Although discussed in an agency context, the concept whereby an agency must abide by its self-imposed rules does not differ in principle from the requirement imposed on a court which enacts its own rules of procedure. In N.L.R.B. v. Horn & Hardart Co., 439 F.2d 674, 679 (2d Cir. 1974) Judge Feinberg, writing for the Second Circuit stated:
We do not suggest that the (National Labor Relations) Board can announce a policy .... and then blithely ignore it, thereby leading astray litigants who depended upon it.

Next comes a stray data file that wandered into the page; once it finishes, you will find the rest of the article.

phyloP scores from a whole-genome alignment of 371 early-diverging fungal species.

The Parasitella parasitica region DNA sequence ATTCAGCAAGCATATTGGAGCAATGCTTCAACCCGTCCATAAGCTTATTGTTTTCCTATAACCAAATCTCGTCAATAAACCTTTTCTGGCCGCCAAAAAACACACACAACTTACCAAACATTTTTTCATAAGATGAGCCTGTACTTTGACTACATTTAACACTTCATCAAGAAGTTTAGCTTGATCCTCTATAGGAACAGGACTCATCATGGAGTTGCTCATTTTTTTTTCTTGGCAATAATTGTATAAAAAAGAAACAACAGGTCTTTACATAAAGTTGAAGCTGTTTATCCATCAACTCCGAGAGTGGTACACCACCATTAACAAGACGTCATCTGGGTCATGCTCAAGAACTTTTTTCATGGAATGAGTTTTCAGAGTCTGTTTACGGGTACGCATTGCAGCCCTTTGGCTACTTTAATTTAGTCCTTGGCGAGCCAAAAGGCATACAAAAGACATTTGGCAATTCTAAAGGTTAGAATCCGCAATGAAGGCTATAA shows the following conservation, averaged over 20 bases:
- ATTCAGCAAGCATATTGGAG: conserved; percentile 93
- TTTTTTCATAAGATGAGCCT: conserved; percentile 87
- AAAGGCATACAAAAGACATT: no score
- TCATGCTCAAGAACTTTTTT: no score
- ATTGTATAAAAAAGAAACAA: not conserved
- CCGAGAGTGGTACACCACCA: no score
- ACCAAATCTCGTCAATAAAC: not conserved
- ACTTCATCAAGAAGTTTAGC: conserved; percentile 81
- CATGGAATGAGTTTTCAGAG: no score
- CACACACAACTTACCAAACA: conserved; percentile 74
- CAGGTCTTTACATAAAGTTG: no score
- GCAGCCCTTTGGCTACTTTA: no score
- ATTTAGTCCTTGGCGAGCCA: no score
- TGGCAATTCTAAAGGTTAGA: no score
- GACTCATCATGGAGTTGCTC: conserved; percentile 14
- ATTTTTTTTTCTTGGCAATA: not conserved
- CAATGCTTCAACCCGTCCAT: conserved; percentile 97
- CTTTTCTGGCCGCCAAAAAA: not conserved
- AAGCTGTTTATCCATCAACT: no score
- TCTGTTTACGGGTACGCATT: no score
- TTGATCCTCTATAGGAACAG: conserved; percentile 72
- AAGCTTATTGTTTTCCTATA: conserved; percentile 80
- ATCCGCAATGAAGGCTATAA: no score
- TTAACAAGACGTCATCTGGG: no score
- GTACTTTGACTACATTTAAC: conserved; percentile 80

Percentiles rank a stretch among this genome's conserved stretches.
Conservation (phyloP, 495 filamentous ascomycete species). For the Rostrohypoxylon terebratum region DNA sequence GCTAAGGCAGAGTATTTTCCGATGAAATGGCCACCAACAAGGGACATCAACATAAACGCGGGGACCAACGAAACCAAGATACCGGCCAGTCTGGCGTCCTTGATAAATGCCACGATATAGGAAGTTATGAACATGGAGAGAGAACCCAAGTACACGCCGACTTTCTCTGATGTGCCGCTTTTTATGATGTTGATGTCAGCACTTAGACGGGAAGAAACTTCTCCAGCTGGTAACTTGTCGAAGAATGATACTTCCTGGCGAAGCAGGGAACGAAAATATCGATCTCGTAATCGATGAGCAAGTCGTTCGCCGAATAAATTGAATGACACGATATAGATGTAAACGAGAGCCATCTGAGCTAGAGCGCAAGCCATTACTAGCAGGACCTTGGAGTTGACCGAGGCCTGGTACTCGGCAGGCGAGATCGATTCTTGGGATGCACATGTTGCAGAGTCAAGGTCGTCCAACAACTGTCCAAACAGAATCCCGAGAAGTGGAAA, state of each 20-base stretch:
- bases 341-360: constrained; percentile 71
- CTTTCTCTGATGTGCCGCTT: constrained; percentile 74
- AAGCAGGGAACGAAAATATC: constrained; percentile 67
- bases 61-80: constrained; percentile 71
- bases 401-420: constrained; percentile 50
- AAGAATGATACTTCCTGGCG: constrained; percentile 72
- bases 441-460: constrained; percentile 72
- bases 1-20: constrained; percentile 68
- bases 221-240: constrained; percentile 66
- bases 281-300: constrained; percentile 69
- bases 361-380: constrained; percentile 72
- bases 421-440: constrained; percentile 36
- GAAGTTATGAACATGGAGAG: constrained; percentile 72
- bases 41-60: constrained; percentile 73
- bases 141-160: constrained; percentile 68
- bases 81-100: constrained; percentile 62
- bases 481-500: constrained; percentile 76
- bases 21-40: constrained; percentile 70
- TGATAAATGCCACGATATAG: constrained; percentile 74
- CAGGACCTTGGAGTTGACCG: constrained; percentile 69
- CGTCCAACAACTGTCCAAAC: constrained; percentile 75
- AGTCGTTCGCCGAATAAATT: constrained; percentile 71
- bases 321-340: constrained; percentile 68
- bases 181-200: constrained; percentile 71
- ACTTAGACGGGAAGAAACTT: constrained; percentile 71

By the same token, once a court announces a policy or rule of procedure, until such rule is effectively repealed, the court cannot ignore its own rule or procedure, else litigants who have relied upon it may be led astray.
In the situation as it developed at Ferretti's trial, where the date and notice of Local Rule 13's repeal were at best ambiguous, the district court was bound either to permit Ferretti to argue last or alternatively to introduce evidence as permitted in United States v. Smith, supra. We are satisfied that the district court erred by failing to permit either course of action. That error, because of its prejudicial character, requires that Ferretti be granted a new trial.